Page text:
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Selling a Vision of Hope: A Refreshing Alternative to Armageddon

Look inside Nissim Dahan's book Selling a Vision of Hope with Google Books.

In the News
Australian TV outlet to review role in Beirut kidnap case

Australian TV journalist Tara Brown, second left, and Sally Faulkner, center, the mother of the two Australian children, sit in a mini van between the three crew members of Channel 9 Australian TV, after they released from the Lebanese jail, in Baabda east of Beirut, Lebanon, Wednesday April 20, 2016. An Australian mother and TV crew caught up in a high-profile child custody battle and detained in Beirut amid a botched attempt to take the woman's two children from their Lebanese father have been released on bail. (AP Photo/Hussein Malla)
SYDNEY (AP) ? An Australian media outlet on Thursday launched an internal investigation into its involvement in a bungled attempt to take an Australian woman's children from their Lebanese father, shortly after the woman and the Australian TV crew were released on bail from a Beirut jail in a dramatic climax to the international child custody battle.

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Should US take preemptive military action against Iran to destroy its nuclear facilities?
 
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Vision of Hope
file under: terrorismself-defenseethics 21 Nov 2008 11:35 AM
Where does Self-Defense End, and Terrorism Begin? Posted by Nissim Dahan
Almost every legal system recognizes self-defense as a legitimate legal defense. If somebody is coming at you with an ax, and you have a reasonable concern for your life, and you have no means of escape, then you have the right to protect yourself, even if it means shooting the guy in the head. In short, the right to defend oneself is the right to take the life of another.

 

But is it possible that the right to defend oneself is being stretched so thin, that it crosses over into the realm of terrorism? And if that is the case, how do we know where the right to self-defense ends, and terror begins?

 

An example may help. As World War II was drawing to a close, the U.S. fought hard to defeat Japan. There were estimates at the time that victory in Japan, using conventional warfare, would cost millions of lives. President Truman made the painful and momentous decision to drop nuclear bombs on Hiroshima and Nagasaki. And indeed, that decision prompted a quick surrender on the part of Japan. But could it be argued that the decision to drop the bomb was an act of terror, and not simply self-defense?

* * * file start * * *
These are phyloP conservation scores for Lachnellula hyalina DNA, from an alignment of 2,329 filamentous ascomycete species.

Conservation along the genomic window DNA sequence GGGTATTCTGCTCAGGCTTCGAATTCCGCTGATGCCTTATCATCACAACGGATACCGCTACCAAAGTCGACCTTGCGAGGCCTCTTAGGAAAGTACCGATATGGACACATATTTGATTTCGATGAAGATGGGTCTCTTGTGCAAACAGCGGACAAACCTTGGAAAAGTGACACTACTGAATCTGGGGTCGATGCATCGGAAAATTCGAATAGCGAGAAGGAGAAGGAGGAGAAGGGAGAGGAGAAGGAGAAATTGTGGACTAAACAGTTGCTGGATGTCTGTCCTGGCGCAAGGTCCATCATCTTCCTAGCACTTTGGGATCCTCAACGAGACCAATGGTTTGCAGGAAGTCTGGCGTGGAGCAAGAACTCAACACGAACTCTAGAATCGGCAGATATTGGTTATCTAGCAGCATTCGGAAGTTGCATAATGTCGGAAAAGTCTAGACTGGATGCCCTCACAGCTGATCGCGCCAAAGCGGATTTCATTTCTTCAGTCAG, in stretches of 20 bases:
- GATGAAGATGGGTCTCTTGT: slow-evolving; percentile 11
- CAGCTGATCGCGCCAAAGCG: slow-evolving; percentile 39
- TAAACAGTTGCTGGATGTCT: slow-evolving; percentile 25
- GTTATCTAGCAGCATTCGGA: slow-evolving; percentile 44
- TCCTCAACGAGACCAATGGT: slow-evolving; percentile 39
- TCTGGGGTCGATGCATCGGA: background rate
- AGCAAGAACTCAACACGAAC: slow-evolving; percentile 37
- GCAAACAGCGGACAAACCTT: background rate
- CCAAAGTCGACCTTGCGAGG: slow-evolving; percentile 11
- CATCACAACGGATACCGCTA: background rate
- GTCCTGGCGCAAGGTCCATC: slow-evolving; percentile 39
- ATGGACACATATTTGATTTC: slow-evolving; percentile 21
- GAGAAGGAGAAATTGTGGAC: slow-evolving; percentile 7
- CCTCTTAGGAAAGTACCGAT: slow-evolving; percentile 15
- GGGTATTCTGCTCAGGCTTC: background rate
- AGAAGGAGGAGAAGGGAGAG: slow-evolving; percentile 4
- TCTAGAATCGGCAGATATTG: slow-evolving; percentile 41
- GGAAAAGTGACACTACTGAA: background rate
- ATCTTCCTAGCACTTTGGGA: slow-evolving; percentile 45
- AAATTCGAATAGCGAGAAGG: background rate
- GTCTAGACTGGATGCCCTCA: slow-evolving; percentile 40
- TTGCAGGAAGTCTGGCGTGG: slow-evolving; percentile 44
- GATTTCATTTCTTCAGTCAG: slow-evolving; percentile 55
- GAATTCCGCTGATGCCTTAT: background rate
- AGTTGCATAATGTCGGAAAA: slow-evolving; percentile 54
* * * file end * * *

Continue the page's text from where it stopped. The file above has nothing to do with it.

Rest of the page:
What is "terrorism?" The best definition that I've come across is: The intentional use of violence or fear against civilians for the purpose of promoting a political agenda. So there are two criteria for terrorism: the targeting of civilians, and a purpose to promote a political agenda. With Hiroshima and Nagasaki, civilians were clearly targeted. But was the purpose strictly political, or did it contain enough of an element of the right to defend oneself, such that it could be seen as an act of self-defense? Clearly Japan was out to kill as many Americans as she could. And clearly, dropping the bomb saved lives by bringing the war to a quick close. But did the bomb cross the line into the realm of terror?

 

For the claim of self-defense to be legitimate, there needs to be a close and immediate connection between the defensive action taken, and the threat that is perceived by the person defending himself. If that connection is too loose, or tenuous, or indirect, then what is claimed in the name of self-defense, may quickly devolve into the realm of terror. And the distinction between self-defense and terror is an important one because political and military actions are being planned and taken, as we speak, based on this distinction.

 

If Israel and the U.S. decide to take preemptory action against Iran's nuclear facilities, is this self-defense or terror? Clearly, innocent civilians will be put at risk. But is the threat posed by a nuclear Iran strong enough to justify an act of "self-defense?" What do you think?

 

Barack Obama has expressed his view that if we get actionable intelligence as to Bin Laden's whereabouts, that he would take preemptive military action, even if the target was is Pakistan. Would this be self-defense or terror? Suppose that innocent civilians would be put at risk? Would this change the nature of the military action? What is America's aim here; to defend herself, or to send a message to her enemies? Does motivation change the nature of the action taken?

 

A few years ago, scores of innocent children were killed in a face-off in Beslan. A group of militants from Chechnya took over the school, and put the lives of hundred of children at risk. Could anything that was happening in Chechnya have justified this action, so as to make it an act of self-defense? Or are some actions beyond the pale of any sort of moral justification? Would Jews on their way to the death camps have been morally entitled to kill innocent children? Or are such actions beyond the pale of human decency, under any circumstances?

 

My sense is that each case has to be evaluated on its own merits. It is often the case that the line between self-defense and terror is a thin and fuzzy line at best. It is convenient to ascribe to various groups the labels which make it easier for us to evaluate their behavior. We take a certain comfort, for example, in calling this or that group a "terrorist organization." Such a designation makes it easier for to decide what to do. But the moral subtleties which underlie any given situation often undercut the notion that human behavior can be made to fit into nice and neat labels. We often have no choice but to evaluate each and every case on its own merits, even if it means questioning our preconceived notions.

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